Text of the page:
Clouding the issue of “gay” bishops is one of terminology, especially against a background of monastic celibacy. There are strong grounds for describing another recognised saint, Archbishop Anselm of Canterbury, as “gay”, even if celibate, on the basis of his writing and passionate love letters to his monastic “friends”. He should definitely be remembered as a protector of gays, for rejecting a decision by the London synod to impose harsh penalties for homosexual actions.
Then are the succession of gay popes: Julius II, Julius III, Paul II, and possibly John XII (r. 955-964), Benedict IX (r. 1033-1045; 1047-1048), John XXII (r. 1316-34), Paul II (r. 1464-1471), Sixtus IV (r. 1471-1484), Alexander VI (r. 1492-1503), Julius II (r. 1503-1513) and Leo X (r. 1513-1521) (See Jesse’s Journal at Gay Today).
In the modern Catholic Church , there have been no openly gay bishops or popes, but there have certainly been many in the closet. There are credible claims that that Paul VI may have had his share of boyfriends, at least before becoming pope, and similar suggestions that the “Smiling Pope“, John Paul I, may have been gay. And on Wiki Answers, there is a claim that Pope Benedict himself is gay.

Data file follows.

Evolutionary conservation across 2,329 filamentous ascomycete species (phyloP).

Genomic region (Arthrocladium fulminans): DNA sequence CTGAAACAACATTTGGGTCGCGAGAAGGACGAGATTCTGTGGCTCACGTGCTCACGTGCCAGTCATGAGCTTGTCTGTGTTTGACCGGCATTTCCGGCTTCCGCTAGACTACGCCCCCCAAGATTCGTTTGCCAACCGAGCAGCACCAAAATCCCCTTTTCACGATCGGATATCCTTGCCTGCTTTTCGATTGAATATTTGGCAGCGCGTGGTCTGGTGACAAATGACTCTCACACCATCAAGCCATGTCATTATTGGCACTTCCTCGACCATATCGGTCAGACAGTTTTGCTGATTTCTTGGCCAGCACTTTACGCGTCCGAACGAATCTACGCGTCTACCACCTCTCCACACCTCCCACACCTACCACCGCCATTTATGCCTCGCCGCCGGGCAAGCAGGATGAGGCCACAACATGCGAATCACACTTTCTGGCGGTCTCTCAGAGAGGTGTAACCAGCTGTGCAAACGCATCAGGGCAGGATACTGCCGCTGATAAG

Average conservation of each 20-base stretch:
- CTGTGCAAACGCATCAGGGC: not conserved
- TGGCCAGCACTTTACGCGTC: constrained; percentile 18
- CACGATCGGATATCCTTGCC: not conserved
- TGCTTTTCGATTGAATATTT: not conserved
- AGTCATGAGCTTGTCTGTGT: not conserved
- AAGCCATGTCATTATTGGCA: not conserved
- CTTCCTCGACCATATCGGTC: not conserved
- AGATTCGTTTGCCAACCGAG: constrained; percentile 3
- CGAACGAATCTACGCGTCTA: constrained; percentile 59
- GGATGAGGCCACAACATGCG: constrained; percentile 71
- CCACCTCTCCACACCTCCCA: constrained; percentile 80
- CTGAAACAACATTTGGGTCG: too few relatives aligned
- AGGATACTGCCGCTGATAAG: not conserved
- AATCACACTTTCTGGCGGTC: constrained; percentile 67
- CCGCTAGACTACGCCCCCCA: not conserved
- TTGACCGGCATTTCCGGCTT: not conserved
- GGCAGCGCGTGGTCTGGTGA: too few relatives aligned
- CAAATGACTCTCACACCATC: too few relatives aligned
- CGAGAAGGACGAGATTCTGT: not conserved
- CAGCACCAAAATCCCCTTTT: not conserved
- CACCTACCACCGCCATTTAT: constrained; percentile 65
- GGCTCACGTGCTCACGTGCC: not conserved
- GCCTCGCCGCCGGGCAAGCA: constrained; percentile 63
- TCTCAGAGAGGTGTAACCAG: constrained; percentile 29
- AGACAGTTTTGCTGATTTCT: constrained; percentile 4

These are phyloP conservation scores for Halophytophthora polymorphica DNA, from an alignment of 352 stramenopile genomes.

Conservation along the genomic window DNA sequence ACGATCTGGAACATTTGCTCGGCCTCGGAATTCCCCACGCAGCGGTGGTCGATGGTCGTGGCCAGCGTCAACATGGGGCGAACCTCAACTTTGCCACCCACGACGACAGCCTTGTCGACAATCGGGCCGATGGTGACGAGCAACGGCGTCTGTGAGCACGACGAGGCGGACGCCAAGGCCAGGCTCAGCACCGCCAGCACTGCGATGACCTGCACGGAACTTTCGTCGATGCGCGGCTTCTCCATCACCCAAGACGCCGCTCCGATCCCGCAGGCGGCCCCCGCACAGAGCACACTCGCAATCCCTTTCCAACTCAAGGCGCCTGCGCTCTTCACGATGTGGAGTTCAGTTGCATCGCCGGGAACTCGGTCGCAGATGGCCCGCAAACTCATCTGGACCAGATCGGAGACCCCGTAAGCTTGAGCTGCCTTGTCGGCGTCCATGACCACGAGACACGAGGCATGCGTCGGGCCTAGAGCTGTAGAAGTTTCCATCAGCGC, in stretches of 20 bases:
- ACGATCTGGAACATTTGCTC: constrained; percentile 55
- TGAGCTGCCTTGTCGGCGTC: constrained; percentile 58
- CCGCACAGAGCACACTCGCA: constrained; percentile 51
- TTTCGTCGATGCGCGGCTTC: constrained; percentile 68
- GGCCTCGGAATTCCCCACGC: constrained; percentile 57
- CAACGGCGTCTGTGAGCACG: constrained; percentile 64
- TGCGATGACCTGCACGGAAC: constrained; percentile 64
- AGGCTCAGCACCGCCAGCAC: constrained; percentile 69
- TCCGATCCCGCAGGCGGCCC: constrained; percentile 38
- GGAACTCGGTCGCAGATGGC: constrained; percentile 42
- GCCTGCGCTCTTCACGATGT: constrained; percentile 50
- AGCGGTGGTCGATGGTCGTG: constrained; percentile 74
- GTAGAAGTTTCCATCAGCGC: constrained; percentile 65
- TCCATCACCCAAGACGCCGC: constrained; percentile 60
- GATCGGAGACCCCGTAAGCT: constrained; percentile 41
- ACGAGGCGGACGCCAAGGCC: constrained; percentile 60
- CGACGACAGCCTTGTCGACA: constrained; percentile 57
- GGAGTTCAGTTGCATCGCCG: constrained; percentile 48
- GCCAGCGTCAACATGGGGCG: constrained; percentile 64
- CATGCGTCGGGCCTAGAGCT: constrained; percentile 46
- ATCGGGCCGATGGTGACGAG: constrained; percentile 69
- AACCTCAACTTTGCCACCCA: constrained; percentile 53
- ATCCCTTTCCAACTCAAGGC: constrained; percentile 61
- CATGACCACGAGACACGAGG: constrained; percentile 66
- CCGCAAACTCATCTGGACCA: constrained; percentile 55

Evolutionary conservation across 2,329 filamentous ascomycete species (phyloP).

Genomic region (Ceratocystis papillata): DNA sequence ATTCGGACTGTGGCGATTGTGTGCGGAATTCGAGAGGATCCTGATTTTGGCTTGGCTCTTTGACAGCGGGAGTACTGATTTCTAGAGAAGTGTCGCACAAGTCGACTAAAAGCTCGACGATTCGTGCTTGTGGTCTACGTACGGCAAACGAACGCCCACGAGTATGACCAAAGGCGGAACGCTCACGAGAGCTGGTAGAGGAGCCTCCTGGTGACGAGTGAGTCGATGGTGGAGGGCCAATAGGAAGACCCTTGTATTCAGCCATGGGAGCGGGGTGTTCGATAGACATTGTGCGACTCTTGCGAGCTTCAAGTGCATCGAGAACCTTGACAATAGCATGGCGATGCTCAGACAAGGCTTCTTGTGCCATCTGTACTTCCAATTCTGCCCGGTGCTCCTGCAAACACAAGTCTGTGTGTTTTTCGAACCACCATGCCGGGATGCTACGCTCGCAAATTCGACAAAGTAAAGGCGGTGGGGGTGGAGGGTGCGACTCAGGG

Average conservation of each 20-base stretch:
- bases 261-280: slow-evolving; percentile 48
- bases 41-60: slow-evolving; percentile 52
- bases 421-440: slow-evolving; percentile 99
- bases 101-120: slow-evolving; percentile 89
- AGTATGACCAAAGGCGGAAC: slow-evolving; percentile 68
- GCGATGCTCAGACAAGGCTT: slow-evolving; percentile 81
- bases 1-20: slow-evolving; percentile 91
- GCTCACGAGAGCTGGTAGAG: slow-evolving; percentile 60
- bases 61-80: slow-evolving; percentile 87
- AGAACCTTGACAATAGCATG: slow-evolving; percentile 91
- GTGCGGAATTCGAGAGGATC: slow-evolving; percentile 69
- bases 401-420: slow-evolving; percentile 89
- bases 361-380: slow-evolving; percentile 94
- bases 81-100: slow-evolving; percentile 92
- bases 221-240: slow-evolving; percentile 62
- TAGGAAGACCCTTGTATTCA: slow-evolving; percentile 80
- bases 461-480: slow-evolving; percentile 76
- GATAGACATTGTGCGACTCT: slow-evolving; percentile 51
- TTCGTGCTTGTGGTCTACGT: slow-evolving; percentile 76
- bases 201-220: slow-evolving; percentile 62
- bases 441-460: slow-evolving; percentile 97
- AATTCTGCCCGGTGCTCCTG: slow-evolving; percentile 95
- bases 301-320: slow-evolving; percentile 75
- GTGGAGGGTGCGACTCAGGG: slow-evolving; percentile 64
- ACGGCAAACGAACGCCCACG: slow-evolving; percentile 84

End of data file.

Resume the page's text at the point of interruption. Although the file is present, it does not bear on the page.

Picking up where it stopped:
Then there are certainly hundreds of closeted gay bishops in the Catholic Church. The late Cardinal Spellman of New York was notorious in his day. Allegations have been made against Cardinal Wuerl of Washington and others who surround themselves with obviously gay fan clubs – while publicly attacking LGBT equality.
I accept that hard as it is to be openly gay as a Catholic priest, it will be obviously that much harder as a bishop. But I do wish journalists, who undoubtedly have the required evidence, would be less reticent about outing those gay bishops who are publicly hostile. If it is too much to hope that we in the Catholic Church can expect any time soon to see bishops coming out publicly to join their Episcopal and Lutheran counterparts, perhaps the threat of involuntary outing could at least dampen their public hostility to civil rights advances.